Stop wishing for the return of manufacturing jobs
Lawmakers need to embrace the service economy

Article Highlights

  • Reversing the decline in manufacturing jobs is not a good policy goal.

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  • Manufacturing jobs have declined not because of neglect, but because the US has become really good at manufacturing.

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  • Nearly all of the 30 fastest growing jobs over the next ten years are in services.

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  • No good policy can arise without recognition of what our economy has become: a service economy not a manufacturing one.

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In his State of the Union address, President Obama celebrated “a manufacturing sector that's adding jobs for the first time since the 1990s,” emphasizing the importance of “[beating] other countries in the race for the next wave of high-tech manufacturing jobs.” The president is certainly not along among politicians in emphasizing the importance of manufacturing. In a 2013 speech, House Speaker John Boehner asserted that “America’s greatness has always rested on our ability to build and produce things.”

The basic assumption underlying these sentiments is that reversing the decline in manufacturing jobs is a good policy goal. In other words, both Preseident Obama and Speaker Boehner think the US needs to make more “stuff.” 

But this policy goal reflects a fundamental misunderstanding of the nature of the U.S. economy. More than 70 percent of the wealth created in the U.S. today comes from providing services, a 33 percent increase since 1950. The shift from goods to services is likely to continue. In other words, our future prosperity is not going to come from buying more stuff, but from doing more for each other.
If we want to encourage Americans to make more stuff, then we have to figure out who’s going to buy it. Obviously we – and the rest of the world – need a certain amount of stuff, but our current manufacturing sector is perfectly adequate to the task. Manufacturing jobs have declined not because of neglect, but because the U.S. has become really good at manufacturing. America’s manufacturing output has increased steadily for the past half century; we just need fewer people to produce that output.
Americans already have plenty of stuff. Think for a second about what you spend your money on, and what you wish you had more of. Food? Televisions? Mobile phones? Cars? In a largely obese nation, we probably don’t need more food. We need higher quality food, better prepared food, tastier food, healthier food – but not more food. We have more televisions, mobile phones and cars in this country than we know how to use. We don’t need more devices. We need better content on those devices.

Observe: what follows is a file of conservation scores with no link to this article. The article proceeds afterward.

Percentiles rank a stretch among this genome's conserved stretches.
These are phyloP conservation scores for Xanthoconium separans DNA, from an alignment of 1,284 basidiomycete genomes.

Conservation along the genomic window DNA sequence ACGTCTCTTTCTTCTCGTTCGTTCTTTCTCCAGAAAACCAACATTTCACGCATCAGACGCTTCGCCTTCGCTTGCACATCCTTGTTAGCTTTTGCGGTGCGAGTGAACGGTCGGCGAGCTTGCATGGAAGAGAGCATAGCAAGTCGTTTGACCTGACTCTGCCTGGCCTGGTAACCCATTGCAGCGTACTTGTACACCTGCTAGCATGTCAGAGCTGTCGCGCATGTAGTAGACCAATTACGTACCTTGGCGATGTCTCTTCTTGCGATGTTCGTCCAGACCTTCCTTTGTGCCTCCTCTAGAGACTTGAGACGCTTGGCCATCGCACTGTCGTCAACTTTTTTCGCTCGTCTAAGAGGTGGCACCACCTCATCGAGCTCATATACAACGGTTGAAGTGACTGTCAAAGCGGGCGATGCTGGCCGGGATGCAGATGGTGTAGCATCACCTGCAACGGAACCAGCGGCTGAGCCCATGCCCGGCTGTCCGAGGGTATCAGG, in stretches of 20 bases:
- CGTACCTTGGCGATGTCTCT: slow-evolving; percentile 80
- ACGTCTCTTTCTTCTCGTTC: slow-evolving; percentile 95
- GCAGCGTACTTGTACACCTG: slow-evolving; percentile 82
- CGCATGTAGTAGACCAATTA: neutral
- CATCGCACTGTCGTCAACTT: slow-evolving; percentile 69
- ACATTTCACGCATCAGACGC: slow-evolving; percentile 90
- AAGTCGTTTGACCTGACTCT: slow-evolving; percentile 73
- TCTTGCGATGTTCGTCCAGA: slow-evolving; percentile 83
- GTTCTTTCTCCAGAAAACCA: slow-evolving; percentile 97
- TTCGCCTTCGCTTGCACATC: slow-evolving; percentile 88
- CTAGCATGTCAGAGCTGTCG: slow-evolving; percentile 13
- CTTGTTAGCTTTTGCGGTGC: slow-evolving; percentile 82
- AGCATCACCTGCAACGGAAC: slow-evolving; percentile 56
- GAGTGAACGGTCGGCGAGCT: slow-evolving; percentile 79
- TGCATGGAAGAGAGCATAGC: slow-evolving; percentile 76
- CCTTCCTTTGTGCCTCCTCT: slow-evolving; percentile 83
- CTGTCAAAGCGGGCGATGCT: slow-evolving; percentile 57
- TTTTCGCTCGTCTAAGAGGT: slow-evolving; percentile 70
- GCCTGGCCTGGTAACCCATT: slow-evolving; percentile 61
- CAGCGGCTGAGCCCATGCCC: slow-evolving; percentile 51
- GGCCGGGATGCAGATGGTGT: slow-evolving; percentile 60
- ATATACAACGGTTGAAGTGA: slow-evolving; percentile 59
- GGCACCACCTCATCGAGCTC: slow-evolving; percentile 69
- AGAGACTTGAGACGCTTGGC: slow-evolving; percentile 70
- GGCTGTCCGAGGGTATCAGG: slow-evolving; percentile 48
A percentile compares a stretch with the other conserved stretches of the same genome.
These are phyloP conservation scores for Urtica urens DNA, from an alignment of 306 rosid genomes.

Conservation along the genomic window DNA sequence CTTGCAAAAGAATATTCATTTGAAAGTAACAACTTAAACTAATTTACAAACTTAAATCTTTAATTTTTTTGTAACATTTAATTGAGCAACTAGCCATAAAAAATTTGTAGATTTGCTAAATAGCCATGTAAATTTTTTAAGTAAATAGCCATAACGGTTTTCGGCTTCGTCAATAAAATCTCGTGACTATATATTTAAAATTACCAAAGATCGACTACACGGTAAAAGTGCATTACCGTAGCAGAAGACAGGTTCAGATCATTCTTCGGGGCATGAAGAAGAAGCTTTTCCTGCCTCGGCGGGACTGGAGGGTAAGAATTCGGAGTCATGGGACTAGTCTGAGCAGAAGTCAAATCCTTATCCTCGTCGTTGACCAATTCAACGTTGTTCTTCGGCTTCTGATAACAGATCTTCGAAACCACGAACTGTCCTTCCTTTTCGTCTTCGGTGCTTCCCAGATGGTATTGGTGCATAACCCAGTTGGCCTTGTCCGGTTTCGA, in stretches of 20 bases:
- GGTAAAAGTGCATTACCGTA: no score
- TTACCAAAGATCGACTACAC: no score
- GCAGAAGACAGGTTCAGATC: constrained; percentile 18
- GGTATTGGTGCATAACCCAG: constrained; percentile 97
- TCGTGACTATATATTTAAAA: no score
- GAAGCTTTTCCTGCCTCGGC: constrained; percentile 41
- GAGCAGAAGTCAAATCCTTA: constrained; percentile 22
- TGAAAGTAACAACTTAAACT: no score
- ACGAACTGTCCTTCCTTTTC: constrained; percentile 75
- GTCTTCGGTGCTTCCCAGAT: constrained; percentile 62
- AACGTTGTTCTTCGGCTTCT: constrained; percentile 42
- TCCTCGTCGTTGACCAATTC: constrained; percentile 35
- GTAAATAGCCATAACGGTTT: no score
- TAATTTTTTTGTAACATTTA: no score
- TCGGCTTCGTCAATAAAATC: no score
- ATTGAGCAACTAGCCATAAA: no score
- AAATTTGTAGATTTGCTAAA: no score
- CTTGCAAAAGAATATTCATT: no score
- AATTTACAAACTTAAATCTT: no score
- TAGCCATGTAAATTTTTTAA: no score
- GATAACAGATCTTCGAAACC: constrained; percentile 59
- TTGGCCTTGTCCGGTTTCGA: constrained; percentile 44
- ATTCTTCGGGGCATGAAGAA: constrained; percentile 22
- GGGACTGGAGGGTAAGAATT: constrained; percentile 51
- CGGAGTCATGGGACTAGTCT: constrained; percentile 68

Recent research in psychology shows that for most Americans, spending money on experiences leads to greater happiness than spending money on material goods. As we get richer as a nation, therefore, growth in the economy will not be driven by more stuff, but by better health care, more education, more travel and better entertainment.
Some might argue that we could make stuff to sell to other countries. And it’s true that outside the U.S. material deprivation is still common. But the trend toward a service economy is universal, and as other countries grow in wealth, their demand for services will increase as well. The U.S. should play to our strengths, a concept economists call comparative advantage. Services like education and entertainment, where we have a significant advantage over the rest of the world, already account for one-third of our exports.
In the post-war years, manufacturing offered a reliable path to the middle class that didn’t require a college degree. But there is no reason why service jobs cannot offer the same in today’s economy. Not long ago, nearly everyone in the United States was employed in agriculture. Today, just 2 percent of U.S. workers produce enough food to feed the U.S. and much of the rest of the world. Manufacturing is going the same way. According to the Bureau of Labor Statistics, nearly all of the 30 fastest growing jobs over the next 10 years are in services. These include jobs that range from physical therapy assistant, to home health aide, to dental hygienist, to medical secretary, all of which offer a path to a meaningful middle-class career. Many of these jobs do require some training beyond high school. But policy makers would do well to try to improve access to education instead of focusing on preserving manufacturing jobs.
Many politicians are fond of claiming that America is losing its edge. But when they follow up these claims with proposals to promote manufacturing, they are taking a step backwards. Does this mean that services are definitely the future of the American economy? We don’t know. A good rule of thumb for economic policy making is that governments should not – and typically cannot – pick winners. However, no good policy can arise without recognition of what our economy has become: a service economy not a manufacturing one.
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Sita Nataraj

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